As well as being the decade of Home Life and A Positive Choice (showing the way to create good care), the 1980s and early 90s saw successive scandals in children’s homes and adult care homes (such as ‘Pin Down’ and Nye Bevan Lodge). Government reacted not by understanding and supporting how good care is created and led, but by wave after wave of legislation to ‘stamp out’ bad practice. The new rules were designed for the minority of poor care services, but were of course applied across the board to the good services as well as the bad.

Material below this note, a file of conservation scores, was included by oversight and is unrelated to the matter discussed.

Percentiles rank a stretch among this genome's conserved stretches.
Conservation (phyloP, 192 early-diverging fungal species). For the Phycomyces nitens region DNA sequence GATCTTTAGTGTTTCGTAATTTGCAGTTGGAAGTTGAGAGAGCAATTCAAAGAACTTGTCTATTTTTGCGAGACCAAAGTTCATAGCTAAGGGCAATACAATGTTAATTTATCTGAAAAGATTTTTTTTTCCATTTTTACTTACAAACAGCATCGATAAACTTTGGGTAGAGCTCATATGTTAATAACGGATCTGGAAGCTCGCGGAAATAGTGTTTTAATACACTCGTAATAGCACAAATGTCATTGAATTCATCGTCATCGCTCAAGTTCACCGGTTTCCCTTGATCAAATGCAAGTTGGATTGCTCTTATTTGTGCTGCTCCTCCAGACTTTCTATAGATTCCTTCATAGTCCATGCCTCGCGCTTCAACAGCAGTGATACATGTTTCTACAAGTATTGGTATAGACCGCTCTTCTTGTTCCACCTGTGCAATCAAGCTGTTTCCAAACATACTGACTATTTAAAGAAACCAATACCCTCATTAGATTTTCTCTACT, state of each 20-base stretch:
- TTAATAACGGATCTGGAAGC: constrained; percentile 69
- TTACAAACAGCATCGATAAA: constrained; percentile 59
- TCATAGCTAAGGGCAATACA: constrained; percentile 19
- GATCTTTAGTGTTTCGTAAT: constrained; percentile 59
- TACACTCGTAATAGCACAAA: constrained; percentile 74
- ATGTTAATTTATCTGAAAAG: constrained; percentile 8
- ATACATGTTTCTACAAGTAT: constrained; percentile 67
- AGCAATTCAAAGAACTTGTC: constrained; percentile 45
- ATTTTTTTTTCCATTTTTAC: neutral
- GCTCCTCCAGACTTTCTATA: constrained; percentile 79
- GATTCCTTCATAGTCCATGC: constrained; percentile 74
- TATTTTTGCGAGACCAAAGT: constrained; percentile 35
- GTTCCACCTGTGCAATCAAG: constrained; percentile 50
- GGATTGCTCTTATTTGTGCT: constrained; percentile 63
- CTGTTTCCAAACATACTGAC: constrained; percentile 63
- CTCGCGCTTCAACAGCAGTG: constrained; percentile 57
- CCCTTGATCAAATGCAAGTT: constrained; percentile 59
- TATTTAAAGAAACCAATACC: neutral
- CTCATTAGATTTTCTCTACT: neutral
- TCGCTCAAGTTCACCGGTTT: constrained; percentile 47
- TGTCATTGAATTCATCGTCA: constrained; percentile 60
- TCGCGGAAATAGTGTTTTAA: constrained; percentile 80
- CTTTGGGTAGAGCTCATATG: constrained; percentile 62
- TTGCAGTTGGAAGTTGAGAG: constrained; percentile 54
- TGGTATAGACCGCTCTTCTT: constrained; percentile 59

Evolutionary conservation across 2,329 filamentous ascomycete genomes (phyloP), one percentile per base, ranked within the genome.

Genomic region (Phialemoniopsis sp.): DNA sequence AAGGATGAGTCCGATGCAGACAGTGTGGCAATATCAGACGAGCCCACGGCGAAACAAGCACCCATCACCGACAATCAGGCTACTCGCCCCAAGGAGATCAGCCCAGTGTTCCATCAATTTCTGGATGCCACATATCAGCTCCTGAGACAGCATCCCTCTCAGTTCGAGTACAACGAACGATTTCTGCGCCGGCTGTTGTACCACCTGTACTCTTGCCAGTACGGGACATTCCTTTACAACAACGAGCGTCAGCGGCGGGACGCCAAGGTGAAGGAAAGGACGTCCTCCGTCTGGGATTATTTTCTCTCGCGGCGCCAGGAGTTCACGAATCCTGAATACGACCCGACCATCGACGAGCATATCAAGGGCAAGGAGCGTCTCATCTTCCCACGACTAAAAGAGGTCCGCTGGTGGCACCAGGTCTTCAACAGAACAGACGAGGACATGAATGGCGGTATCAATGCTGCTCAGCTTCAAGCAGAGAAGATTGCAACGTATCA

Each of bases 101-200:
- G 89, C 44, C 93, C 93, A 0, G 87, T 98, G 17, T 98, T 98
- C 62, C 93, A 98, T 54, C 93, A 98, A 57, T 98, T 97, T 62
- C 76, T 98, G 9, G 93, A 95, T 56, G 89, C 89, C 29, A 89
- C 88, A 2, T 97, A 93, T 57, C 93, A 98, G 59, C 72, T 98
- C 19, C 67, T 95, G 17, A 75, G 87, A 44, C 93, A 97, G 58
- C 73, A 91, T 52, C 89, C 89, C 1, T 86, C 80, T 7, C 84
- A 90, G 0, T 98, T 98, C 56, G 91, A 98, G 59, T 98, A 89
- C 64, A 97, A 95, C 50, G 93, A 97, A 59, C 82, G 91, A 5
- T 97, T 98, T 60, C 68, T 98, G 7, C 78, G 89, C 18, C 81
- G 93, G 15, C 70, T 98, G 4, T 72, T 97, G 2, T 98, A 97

Nationwide regulation, standards and inspection were introduced in the early 2000s alongside new institutions for training and ‘excellence’ (whatever that is) which proceeded to impose more top-down, finger-wagging, holier-than-thou, do-as-you’re-told, ever-changing instructions for ‘delivering’ care. Our current social care system is completely dominated by meeting their requirements rather than meeting the needs of the people for whom social care exists (the core task). Based on the premise that all social care services are inherently neglectful and abusive, and therefore must be policed, the regulator exists to protect government, to absolve them of blame for poor care (even when it is obvious to everyone that services have been starved of resources), and to project blame onto those who provide the care. When the regulator fails to protect government (as in Mid Staffs, Winterbourne View and many other recent examples), government turns on the regulator and makes them impose further instructions and tests that result in even more time being spent by providers satisfying the regulator rather than giving care.